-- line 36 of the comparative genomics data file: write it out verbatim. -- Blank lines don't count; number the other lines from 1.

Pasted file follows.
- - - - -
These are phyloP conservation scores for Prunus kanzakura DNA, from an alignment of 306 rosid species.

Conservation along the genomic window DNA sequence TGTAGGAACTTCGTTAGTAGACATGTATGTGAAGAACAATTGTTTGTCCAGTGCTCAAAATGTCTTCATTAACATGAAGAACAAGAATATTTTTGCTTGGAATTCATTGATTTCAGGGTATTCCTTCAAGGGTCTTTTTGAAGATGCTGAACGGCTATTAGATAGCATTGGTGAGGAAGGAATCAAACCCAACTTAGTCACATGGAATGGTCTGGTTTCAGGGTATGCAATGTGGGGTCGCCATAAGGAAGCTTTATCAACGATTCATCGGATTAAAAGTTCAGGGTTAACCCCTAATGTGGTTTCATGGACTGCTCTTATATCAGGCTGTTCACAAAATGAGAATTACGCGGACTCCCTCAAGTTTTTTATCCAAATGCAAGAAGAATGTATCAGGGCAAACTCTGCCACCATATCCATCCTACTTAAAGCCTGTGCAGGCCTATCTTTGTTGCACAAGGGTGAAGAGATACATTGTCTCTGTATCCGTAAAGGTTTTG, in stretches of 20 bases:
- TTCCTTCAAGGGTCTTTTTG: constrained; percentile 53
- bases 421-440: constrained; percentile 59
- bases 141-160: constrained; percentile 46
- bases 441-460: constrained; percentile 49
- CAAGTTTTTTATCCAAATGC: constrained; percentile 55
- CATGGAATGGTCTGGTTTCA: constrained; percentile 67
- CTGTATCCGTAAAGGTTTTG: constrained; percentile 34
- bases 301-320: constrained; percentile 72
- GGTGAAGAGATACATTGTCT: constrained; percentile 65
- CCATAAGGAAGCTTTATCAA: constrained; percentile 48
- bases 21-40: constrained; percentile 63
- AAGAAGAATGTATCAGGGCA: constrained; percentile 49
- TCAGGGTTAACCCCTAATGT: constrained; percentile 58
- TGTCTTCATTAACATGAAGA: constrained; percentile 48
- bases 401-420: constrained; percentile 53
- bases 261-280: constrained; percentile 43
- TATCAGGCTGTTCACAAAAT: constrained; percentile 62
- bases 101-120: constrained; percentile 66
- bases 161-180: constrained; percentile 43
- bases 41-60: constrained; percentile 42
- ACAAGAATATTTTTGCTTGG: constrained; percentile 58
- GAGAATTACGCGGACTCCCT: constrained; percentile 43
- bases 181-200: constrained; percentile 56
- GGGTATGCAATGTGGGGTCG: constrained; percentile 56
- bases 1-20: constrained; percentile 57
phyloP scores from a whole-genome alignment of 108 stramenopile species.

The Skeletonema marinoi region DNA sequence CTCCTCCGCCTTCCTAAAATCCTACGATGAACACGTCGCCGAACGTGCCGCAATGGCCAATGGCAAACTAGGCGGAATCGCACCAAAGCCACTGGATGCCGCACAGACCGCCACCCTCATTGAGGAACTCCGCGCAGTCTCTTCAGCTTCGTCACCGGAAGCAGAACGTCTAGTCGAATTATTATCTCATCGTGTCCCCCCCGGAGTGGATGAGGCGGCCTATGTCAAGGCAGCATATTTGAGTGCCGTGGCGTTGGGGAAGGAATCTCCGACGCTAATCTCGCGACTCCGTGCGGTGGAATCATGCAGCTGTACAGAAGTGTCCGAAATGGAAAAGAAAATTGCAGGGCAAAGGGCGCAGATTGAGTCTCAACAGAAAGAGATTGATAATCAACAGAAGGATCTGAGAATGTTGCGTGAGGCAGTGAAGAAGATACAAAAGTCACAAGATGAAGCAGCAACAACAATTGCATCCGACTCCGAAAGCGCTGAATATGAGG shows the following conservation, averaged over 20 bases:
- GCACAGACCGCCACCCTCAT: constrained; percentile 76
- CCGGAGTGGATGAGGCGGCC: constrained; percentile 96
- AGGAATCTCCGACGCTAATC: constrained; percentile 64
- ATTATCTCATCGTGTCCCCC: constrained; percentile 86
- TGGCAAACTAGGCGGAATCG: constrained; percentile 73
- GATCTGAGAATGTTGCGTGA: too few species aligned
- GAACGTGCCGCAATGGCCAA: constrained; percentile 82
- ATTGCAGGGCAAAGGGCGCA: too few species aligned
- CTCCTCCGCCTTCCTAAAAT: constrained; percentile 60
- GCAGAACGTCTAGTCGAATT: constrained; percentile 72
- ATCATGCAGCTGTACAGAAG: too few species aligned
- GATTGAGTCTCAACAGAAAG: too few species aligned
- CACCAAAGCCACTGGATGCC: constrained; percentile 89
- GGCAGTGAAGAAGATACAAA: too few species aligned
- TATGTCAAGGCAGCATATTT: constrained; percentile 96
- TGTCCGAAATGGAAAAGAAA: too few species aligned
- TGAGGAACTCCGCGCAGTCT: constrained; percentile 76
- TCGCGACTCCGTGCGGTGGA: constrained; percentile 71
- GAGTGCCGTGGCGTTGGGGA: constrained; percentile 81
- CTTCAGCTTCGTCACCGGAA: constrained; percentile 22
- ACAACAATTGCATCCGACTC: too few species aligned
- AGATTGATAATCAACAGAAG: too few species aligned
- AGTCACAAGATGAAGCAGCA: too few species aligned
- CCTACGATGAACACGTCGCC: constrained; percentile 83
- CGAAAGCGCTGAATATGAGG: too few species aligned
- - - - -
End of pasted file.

- GAACGTGCCGCAATGGCCAA: constrained; percentile 82